Phone: 1-416-736-5545, Fax: 1-416-736-5736
Osler Chair in Business Law and Co-Director, the Hennick Centre for Business and Law
Osgoode Hall Law School, York University, Toronto, Ontario, Canada
Definition Responsible Investment Banking
Both lending and investment must consider the implications of the economic activities being enabled: Are there potential externalities from a social or environmental point of view that could be mitigated or eliminated with more careful thinking or a different way of structuring financial products?
Areas of Expertise
Corporate law (U.S. and Canada); securities law (U.S.); corporate governance; comparative corporate governance; corporate responsibility
B.A. (Neurobiology), University of California at Berkeley; J.D., New York University. Practiced law for five years at Cravath, Swaine & Moore, New York, N.Y. Prof. Williams taught at the University of Illinois College of Law until 2013, when she joined the faculty of Osgoode Hall Law School in Toronto, Canada. A widely published author, her Harvard Law Review article, “The Securities and Exchange Commission and Corporate Social Transparency,” 112 HARV. L. REV. 1197 (1999), was an early argument for required social, environmental and governance information, and was recognized by the Corporate Practice Commentator as one of the ten best corporate or securities articles published in 1999. Her 2007 article “Putting the “S” Back in CSR: a Multi-Level Theory of Corporate Social Responsibility (with Ruth Aguilera, Deborah Rupp and Jyoti Ganapathi), 32:3 Academy of Management Review 836 (2007), was awarded best paper prize by Sir Adrian Cadbury at the University of Birmingham International Conference on Corporate Governance (2005). Professor Williams helped found and is on the board of the Network for Sustainable Financial Markets, a global think-tank of academics and financial market participants, http://www.sustainablefinancialmarkets.net, and the Climate Bond Initiative, http://www.climatebonds.net. Professor Williams has been an invited lecturer in China, Germany, Ireland, Israel, Italy, the Netherlands, Portugal, Scotland, South Korea, the UK and throughout North America. Her most recent book, The Embedded Firm: Corporate Governance, Labor and Finance Capitalism, co-edited with Prof. Peer Zumbansen, was published by Cambridge University Press in August of 2011, and was featured at the Society for Socio-Economics (SASE) Annual Conference in 2011 at MIT. Prof. Williams is also the co-author with Prof. Gordon Smith of a widely-used casebook, Business Organizations: Cases, Problems and Case Studies (Wolters Kluwer 3d ed. 2012).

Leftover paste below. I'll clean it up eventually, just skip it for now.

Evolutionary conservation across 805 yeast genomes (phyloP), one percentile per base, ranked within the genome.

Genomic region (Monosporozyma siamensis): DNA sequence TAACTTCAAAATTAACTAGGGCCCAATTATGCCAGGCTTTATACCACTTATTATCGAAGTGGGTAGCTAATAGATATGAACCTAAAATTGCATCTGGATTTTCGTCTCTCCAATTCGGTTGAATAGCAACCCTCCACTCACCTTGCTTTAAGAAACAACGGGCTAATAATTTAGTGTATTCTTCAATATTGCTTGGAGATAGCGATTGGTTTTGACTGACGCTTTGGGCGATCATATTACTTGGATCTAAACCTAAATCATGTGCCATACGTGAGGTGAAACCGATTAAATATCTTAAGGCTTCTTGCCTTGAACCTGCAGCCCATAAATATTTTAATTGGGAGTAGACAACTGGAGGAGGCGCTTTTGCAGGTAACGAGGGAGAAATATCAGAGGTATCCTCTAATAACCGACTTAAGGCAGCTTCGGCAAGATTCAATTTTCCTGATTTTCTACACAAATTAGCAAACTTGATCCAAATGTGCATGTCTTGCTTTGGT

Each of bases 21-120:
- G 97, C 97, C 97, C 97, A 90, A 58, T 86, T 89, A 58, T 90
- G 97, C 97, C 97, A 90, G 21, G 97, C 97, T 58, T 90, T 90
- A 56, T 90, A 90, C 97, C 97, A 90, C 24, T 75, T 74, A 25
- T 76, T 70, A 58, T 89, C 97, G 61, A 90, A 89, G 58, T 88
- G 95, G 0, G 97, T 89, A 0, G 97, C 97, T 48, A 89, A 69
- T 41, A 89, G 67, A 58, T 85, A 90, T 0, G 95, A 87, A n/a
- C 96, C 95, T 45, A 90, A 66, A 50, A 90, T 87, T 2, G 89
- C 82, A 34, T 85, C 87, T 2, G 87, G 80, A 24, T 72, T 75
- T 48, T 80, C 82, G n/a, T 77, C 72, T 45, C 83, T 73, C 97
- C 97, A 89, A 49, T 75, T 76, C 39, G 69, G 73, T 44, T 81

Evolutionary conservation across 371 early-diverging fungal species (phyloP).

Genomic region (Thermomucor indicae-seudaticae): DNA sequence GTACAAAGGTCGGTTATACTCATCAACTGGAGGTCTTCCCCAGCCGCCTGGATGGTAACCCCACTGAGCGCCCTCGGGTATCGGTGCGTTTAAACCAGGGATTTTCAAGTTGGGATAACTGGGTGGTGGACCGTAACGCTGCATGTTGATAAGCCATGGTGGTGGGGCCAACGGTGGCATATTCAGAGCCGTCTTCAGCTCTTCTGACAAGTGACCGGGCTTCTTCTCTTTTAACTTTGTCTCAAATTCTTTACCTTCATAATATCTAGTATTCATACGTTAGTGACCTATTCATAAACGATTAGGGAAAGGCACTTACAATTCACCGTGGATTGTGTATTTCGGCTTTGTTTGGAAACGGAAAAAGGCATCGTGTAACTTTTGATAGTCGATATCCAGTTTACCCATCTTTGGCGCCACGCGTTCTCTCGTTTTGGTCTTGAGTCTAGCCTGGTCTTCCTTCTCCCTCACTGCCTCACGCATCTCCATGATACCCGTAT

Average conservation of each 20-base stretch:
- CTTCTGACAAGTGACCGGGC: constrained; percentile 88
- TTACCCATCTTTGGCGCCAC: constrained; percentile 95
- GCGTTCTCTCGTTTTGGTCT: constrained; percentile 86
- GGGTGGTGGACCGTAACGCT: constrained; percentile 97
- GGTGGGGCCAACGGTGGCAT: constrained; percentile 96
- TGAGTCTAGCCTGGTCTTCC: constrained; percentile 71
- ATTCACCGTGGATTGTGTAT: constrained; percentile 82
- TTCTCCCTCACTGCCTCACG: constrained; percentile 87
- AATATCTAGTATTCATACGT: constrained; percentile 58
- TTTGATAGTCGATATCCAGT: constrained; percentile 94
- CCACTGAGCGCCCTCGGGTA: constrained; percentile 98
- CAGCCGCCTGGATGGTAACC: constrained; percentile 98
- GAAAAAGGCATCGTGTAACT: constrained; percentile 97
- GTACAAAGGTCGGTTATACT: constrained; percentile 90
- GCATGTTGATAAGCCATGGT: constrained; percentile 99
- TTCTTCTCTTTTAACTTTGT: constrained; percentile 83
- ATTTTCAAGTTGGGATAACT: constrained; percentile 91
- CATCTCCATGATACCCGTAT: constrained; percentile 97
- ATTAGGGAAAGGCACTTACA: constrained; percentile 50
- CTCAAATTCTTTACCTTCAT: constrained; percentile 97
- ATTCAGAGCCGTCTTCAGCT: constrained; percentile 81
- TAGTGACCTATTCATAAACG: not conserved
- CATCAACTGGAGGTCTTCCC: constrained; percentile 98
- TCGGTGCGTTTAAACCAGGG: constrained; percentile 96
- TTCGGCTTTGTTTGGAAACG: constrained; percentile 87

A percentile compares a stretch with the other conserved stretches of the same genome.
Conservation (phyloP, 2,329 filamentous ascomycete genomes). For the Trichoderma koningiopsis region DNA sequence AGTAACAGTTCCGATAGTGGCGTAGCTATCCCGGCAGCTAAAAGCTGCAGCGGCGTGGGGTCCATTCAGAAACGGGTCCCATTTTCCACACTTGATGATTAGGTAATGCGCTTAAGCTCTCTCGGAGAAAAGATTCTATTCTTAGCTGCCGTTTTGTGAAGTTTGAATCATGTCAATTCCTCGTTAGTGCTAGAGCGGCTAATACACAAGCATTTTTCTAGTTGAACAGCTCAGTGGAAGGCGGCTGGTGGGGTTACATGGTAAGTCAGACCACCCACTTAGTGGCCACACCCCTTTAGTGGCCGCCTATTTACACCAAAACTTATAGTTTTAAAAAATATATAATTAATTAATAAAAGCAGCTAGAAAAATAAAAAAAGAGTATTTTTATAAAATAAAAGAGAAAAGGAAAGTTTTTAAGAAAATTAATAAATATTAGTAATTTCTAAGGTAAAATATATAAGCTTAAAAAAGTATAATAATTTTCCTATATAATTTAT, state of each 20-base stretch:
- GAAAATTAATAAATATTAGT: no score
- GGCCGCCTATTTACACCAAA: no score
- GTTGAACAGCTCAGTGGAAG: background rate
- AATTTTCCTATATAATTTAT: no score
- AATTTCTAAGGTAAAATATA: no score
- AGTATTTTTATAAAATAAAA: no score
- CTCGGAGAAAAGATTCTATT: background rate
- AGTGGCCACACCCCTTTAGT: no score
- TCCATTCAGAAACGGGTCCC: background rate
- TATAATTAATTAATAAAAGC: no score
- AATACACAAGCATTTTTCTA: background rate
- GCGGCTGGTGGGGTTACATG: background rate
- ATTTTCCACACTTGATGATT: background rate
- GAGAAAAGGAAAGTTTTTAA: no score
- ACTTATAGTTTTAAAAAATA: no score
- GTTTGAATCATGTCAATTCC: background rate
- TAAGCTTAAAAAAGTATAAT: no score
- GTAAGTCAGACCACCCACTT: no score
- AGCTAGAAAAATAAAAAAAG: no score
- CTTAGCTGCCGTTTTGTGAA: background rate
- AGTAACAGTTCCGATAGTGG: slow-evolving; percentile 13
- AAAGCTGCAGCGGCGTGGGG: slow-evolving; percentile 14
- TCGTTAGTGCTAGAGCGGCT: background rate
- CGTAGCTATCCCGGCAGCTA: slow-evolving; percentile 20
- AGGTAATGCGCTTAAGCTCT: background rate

Cynthia A Williams, Osler Chair in Business Law, Osgoode Hall Law School, York University, Toronto; John M Conley, William Rand Kenan Jr. Professor of Law, the University of North Carolina School of Law
Recent developments in banking, including high-profile prosecutions for illegal activities, portend further regulatory inter-ventions on both sides of the Atlantic. Yet the structure of much banking regulation requires banks to make good faith determinations of the kinds of risks to which their loans and investments give rise–determinations that can be, and in some cases have been, manipulat-ed. Rather than evaluating specific regulatory interventions, this Es-say focusses on the culture within financial institutions themselves, particularly the global entities that are explicitly or implicitly too-big-to-fail, and on approaches to regulation that might affect and be affected by that culture. Our analysis is informed by the perspectives of anthropology, organizational and social psychology, and new governance regulatory theory. Weaving these strands of prior re-search together, the Essay concludes with suggestions for reform.
Network for Sustainable Financial Markets, http://www.sustainablefinancialmarkets.net
Climate Bond Initiative, http://www.climatebondinitiative.net
Hobbies & Social Engagement
Reading, travel, hiking, skiing, sailing.
For the booklaunch… if you want to invite people, we will do that for you – please note names and email – for each [full name;email] take one line, thanks…